Did Austin, and other writers, put the romance into Regency?
The novel was a new form of entertainment in Regency times. As the population became richer and better educated, reading books became a popular pastime. Circulating libraries started up as many of the upper classes had greater leisure time and took to reading with enthusiasm. Were authors responsible for marrying the words Regency and romance?
Jane Austin, is certainly the reason I write in the Regency era but was she a romance writer? Her plots contain romance but there were no steamy sex scenes, torrid declarations of love and the hero and heroine were not the sole focus of her novels.
Much of Jane Austen's writing is a splendid, acerbic critique of her society rather than love stories. She raised moral and ethical issues and gave her characters conflicts and prejudices to overcome before they found love or happiness. Jane Austin wrote about the realities of relationships in the Regency era.
Charlotte married Mr Collins because the alternative was being a dependent spinster. Lydia Bennett thought she was in love but really just wanted to show her sister's she could beat them to the alter. Marianne definitely loved Willoughby but he couldn't afford to marry her and broke her heart. Elinor only marries Edward Ferrars when he is disinherited for loving her. Even Elizabeth Bennet jokes that her love for Darcy blossomed after "my first seeing his beautiful grounds at Pemberley." Anne Elliot is persuaded to not marry the love of her life as she could do better and Lady Susan marries an eminently stupid man so she can continue her affair with the love of her life, Mr Manwaring.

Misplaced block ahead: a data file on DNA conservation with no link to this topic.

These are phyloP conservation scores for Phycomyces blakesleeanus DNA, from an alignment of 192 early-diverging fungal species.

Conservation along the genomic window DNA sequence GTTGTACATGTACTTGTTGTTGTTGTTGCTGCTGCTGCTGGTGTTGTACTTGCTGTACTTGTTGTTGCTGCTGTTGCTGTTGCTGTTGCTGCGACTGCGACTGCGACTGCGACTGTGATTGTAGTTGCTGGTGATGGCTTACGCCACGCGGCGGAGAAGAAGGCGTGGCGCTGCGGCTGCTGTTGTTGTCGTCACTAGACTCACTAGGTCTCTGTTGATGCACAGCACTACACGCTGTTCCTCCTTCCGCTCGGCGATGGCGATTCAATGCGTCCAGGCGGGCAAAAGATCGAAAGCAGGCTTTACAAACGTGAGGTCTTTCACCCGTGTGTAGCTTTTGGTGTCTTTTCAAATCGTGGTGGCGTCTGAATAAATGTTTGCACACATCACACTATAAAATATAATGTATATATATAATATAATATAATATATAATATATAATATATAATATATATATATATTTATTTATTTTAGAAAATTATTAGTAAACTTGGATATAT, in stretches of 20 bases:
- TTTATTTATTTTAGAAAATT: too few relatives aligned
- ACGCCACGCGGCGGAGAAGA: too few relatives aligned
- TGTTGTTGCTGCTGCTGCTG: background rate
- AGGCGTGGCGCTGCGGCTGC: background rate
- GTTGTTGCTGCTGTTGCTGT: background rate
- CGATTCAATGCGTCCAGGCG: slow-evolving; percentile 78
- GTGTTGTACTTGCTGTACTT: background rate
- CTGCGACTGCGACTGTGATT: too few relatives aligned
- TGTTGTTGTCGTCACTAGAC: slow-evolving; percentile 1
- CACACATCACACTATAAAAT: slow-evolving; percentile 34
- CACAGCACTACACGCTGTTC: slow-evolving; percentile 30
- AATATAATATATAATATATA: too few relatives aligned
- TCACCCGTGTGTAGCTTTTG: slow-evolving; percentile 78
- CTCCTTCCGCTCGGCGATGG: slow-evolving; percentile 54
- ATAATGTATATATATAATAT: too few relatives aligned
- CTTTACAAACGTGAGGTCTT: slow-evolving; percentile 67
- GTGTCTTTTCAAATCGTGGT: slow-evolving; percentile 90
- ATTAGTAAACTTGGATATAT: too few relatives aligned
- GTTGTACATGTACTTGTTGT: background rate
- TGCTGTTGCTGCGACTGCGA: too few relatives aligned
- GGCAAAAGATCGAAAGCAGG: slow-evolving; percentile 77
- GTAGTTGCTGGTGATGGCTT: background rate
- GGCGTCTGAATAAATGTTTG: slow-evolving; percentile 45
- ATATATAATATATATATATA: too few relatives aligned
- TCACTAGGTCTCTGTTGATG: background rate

I love Jane Austin's practical, realistic approach to relationships in a oh so polite society. Her novels are brilliant dramas but don't fit the contemporary definition of a Regency Romance in my opinion. More on this next time.
The art work included is my second painting for the Marion Art Group exhibition at Gallery M in April 2023 and is titled Purple Roses. © L.C.Wong 2023